One of my most startling early memories is of finding one of my father’s painstakingly composed family photographs pierced by my mother. She cut holes in them so as to completely obliterate her own face while not harming the image of my sister and myself beside her.
Even as a child, I was aware that this act was quite significant, but what it meant was beyond my ability to decipher. As an adult, I continue to be disturbed by these artifacts of my early childhood, which not only encompass the photographer’s hand but also the subject’s fingerprints.
Though her incisions have a violent undertone, as an image-maker, I am aesthetically drawn by the physical mark—its presence and its careful placement.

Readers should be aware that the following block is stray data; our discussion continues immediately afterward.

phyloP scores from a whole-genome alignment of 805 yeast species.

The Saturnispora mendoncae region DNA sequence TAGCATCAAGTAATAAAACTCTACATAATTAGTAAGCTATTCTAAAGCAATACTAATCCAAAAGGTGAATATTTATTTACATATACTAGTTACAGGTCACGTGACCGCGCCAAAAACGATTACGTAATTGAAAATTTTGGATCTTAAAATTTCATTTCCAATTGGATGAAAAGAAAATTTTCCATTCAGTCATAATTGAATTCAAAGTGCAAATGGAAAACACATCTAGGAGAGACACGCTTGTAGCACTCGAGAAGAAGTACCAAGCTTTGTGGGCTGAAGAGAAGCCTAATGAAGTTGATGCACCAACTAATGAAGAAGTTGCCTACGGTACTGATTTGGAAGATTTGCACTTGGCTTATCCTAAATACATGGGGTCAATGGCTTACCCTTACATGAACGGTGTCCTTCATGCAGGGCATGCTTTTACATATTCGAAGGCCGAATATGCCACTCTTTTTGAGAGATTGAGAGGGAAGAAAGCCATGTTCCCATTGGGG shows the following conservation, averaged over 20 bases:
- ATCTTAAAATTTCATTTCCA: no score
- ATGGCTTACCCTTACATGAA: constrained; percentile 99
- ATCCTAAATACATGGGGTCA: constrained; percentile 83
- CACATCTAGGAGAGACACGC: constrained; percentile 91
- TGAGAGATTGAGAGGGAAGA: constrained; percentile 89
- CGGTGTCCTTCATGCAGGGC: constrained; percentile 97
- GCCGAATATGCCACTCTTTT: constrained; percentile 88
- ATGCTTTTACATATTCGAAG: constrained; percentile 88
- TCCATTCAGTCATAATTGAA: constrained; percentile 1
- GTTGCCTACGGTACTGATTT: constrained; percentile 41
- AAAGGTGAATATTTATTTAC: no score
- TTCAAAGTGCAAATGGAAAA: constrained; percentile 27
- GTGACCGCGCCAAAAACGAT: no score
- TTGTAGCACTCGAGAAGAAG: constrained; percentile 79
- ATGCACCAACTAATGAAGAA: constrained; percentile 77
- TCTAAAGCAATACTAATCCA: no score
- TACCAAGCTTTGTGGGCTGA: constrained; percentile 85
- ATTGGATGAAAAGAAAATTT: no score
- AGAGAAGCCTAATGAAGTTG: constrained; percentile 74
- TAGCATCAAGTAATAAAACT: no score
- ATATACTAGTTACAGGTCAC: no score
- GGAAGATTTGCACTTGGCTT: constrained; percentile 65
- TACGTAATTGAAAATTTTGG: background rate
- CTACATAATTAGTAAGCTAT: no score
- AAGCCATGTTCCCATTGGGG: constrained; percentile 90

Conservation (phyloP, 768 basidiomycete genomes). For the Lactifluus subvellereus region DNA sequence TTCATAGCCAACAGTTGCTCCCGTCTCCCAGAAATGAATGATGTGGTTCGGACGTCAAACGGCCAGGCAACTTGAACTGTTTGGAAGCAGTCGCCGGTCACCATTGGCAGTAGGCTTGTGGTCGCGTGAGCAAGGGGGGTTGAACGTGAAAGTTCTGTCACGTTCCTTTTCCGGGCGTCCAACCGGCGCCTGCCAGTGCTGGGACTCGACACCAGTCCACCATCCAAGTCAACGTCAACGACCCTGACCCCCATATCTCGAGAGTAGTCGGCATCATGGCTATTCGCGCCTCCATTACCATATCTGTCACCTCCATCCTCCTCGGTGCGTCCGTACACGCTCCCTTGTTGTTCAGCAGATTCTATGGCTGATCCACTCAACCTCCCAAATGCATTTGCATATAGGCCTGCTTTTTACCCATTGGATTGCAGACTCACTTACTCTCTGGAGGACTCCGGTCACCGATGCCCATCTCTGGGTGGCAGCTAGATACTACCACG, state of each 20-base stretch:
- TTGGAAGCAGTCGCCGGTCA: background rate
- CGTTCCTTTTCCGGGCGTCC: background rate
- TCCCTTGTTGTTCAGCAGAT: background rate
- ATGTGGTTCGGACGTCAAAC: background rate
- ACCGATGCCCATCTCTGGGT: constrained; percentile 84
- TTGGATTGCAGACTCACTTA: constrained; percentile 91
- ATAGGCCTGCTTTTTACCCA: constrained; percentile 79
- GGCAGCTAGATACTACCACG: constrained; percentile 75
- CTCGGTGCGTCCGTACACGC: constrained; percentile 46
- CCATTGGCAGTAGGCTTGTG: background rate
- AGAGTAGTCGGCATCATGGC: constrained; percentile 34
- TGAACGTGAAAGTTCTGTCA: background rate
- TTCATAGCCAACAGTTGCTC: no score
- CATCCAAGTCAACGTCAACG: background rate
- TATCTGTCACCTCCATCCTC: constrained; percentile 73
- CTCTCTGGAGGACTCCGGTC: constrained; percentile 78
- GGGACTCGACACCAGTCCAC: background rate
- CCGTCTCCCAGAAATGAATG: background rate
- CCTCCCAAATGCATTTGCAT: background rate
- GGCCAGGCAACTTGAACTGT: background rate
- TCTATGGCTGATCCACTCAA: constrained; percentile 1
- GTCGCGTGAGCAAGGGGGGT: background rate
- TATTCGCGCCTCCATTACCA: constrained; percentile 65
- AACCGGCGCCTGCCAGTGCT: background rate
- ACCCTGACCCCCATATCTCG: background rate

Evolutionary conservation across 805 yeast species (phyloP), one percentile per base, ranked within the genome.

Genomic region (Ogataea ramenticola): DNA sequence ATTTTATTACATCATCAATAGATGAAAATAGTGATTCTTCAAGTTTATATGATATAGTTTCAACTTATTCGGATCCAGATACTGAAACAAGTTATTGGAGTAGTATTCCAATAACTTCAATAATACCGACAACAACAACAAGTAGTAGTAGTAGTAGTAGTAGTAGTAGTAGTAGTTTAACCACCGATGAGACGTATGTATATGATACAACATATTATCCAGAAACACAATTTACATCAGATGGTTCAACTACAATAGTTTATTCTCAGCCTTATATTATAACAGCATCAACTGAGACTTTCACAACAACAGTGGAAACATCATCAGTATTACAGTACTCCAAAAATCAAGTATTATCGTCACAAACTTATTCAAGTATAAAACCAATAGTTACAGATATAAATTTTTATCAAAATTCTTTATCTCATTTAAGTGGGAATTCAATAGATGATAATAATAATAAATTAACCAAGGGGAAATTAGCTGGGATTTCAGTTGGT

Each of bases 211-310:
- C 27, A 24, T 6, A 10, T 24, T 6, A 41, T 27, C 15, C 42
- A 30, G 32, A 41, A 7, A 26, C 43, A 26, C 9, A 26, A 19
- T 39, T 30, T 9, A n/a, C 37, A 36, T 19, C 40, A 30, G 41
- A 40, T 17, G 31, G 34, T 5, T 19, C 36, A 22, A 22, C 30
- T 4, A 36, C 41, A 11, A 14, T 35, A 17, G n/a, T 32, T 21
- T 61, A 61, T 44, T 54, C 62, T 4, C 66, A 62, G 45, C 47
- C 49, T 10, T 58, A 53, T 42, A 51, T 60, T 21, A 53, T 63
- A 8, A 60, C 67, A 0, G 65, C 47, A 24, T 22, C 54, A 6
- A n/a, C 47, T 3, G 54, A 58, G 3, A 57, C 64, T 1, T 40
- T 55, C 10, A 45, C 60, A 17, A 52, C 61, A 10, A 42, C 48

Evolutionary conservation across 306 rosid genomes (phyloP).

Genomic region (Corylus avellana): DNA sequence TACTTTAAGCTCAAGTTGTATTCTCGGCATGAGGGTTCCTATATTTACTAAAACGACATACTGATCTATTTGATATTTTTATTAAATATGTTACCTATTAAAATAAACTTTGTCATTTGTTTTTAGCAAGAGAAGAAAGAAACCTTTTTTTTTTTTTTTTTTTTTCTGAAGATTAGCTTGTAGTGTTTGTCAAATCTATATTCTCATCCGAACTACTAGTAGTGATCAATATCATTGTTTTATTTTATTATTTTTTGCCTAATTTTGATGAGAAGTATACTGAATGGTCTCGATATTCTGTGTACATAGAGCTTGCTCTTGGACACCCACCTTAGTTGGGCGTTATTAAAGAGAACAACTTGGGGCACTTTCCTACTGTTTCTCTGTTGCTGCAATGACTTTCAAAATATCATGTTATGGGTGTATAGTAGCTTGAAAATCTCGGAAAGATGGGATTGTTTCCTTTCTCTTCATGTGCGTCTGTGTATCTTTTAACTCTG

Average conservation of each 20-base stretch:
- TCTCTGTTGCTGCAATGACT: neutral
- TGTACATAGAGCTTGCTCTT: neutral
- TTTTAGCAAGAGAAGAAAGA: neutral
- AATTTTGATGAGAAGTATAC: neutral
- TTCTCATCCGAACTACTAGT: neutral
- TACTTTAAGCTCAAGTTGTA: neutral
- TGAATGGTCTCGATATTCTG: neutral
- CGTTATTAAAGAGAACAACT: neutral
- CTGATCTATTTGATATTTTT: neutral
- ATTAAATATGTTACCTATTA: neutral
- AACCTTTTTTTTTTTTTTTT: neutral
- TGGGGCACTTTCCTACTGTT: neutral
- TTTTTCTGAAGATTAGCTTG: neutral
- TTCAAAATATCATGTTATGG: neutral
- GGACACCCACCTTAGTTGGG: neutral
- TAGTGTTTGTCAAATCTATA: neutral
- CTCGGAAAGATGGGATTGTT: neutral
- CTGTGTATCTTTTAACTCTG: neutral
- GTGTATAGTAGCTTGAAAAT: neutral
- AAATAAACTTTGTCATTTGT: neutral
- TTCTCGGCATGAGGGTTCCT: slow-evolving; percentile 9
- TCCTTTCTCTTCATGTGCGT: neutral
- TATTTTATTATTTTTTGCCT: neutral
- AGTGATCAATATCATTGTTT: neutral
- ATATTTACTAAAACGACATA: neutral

These marred artifacts have formed a reference point and inspiration for my new body of work, “Kitchen Gods,” but they do not limit the form my own work takes. I am fascinated by how the presence of a meditated mark alters and complicates the reading of an otherwise mundane family portrait.
Rooted in my fascination with my parents—both of whom died when I was young—my work deals with my personal need to decipher and address my family. Therefore, for me, these family photographs hold even more mythological weight. In my work, I labor to maintain the image of my parents and ancestors much in the way Indian housewives regard their kitchen deities.
Working directly with and on my family photographs, I build tableaux and memories—embedding marks and patterns in and on them. Like my mother, I alter the stories they tell. My choice of materials, methods, and approach are usually informed and driven by specific details within the photographs themselves. I gravitate towards materials that are humble, my preference being for things that are domestic and modest in nature, grounded in everyday use.
Re-contextualizing the familial qualities of these materials for my own artistic and creative purposes, my work embellishes my past and connects it to my present.